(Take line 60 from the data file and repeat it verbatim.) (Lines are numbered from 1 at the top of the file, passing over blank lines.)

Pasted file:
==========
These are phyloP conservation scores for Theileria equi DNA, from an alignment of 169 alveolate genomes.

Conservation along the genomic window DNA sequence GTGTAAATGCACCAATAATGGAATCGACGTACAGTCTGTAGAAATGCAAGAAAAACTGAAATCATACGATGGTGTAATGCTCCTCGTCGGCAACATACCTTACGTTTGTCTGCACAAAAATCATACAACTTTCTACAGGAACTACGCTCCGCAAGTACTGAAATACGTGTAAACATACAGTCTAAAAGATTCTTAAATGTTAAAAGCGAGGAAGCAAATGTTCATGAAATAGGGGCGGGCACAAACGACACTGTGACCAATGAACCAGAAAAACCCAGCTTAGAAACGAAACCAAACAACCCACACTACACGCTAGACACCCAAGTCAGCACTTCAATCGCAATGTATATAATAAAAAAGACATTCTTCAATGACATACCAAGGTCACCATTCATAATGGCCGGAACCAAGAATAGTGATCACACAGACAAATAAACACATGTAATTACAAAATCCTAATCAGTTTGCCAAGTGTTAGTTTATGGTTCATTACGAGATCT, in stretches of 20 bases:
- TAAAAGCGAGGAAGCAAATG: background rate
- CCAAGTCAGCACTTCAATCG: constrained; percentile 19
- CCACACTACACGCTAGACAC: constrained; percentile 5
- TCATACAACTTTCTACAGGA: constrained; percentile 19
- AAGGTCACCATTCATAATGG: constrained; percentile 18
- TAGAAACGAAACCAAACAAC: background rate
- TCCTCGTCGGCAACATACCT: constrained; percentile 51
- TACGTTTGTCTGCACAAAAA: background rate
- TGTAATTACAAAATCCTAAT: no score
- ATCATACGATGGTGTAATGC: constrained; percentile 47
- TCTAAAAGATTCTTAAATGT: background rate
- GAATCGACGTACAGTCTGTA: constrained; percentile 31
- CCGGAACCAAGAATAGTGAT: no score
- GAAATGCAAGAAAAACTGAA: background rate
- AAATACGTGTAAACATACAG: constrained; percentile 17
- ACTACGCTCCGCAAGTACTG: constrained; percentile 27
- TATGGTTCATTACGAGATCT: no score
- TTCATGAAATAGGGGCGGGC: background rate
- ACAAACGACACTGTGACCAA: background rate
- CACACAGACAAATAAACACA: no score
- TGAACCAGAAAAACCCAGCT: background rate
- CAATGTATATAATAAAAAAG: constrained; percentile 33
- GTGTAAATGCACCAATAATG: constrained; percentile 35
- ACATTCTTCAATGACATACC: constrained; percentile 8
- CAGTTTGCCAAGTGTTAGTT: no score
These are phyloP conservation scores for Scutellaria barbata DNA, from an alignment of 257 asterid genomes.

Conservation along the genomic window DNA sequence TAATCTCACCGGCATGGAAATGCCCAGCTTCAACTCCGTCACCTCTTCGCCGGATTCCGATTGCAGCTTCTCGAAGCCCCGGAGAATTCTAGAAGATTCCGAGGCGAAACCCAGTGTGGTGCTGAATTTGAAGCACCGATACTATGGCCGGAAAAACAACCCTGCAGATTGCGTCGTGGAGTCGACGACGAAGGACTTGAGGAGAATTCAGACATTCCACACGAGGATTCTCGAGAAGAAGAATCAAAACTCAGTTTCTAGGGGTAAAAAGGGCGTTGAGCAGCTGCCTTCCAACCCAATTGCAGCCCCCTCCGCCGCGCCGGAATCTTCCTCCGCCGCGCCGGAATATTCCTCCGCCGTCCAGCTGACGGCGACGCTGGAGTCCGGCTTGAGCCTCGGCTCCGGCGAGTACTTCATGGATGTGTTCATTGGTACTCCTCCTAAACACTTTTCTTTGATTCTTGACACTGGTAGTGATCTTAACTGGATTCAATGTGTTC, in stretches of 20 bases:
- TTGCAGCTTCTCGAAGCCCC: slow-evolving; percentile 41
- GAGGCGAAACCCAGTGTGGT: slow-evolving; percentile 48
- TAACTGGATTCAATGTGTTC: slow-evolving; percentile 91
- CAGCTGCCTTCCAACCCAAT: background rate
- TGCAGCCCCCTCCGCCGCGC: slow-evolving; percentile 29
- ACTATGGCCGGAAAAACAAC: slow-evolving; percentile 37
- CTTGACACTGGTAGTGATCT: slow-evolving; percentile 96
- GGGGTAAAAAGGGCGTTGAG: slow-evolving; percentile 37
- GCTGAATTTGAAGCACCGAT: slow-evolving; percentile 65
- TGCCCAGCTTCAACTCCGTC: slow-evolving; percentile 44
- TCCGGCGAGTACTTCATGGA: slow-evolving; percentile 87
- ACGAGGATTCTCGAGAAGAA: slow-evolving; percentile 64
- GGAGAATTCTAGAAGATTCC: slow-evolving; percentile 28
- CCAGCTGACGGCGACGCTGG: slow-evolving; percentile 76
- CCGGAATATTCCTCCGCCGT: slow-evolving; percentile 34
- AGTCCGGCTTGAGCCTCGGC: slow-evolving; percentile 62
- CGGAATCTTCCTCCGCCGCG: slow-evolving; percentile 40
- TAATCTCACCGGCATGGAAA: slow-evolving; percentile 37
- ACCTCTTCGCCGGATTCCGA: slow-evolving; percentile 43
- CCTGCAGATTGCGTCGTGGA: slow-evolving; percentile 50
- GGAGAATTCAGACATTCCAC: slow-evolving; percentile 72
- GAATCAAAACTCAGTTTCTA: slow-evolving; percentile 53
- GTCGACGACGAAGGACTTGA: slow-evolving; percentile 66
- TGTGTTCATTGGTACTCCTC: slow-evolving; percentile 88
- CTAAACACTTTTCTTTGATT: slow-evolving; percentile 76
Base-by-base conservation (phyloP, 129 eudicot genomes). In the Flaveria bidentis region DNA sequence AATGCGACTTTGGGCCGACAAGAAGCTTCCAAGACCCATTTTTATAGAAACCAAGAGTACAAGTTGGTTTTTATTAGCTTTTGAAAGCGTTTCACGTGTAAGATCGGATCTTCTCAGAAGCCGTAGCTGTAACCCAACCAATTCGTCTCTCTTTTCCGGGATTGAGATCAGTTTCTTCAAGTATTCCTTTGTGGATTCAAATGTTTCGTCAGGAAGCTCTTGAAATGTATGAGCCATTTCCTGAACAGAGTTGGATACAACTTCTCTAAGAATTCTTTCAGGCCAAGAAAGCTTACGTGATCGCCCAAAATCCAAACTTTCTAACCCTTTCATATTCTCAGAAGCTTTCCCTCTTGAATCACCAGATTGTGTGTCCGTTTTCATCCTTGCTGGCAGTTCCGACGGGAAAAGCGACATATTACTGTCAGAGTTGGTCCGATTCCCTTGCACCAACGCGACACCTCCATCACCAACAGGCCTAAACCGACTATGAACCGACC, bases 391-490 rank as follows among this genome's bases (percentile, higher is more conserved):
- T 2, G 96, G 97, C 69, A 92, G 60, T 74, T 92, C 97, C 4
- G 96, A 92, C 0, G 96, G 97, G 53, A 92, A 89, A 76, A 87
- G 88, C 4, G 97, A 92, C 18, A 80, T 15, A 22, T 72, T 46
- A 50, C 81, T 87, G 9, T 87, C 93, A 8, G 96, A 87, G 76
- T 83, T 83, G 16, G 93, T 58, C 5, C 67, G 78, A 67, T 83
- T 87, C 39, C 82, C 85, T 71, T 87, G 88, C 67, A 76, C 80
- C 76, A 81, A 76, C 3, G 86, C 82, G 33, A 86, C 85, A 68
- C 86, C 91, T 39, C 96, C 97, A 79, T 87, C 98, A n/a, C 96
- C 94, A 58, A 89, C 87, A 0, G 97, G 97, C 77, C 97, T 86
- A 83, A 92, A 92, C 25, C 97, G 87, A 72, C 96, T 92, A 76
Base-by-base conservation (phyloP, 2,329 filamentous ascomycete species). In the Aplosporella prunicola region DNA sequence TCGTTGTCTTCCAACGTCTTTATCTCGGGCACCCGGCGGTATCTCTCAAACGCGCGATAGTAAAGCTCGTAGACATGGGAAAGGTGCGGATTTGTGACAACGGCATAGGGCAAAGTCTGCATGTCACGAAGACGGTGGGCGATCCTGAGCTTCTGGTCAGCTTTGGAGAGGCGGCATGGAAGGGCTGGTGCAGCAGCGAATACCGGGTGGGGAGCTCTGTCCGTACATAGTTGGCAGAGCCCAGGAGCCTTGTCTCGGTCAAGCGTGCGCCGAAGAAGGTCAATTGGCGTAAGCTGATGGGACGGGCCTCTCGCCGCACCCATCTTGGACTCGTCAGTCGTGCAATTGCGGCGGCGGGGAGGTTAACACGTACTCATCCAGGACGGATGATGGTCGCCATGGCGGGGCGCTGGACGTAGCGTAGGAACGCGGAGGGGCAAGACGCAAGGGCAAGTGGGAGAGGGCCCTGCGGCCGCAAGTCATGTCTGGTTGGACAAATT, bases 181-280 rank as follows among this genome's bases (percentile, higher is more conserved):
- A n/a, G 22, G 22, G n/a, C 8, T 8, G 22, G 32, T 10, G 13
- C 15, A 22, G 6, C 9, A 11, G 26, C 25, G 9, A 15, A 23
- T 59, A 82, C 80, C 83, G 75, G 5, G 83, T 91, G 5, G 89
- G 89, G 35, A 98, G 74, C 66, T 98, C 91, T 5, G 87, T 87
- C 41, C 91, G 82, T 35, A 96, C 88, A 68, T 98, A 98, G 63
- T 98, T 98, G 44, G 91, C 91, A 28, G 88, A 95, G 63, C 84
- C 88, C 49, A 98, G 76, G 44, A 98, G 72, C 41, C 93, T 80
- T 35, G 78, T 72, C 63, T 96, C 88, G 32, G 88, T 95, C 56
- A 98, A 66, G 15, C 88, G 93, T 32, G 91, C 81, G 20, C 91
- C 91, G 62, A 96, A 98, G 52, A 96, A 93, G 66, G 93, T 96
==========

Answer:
- T 83, T 83, G 16, G 93, T 58, C 5, C 67, G 78, A 67, T 83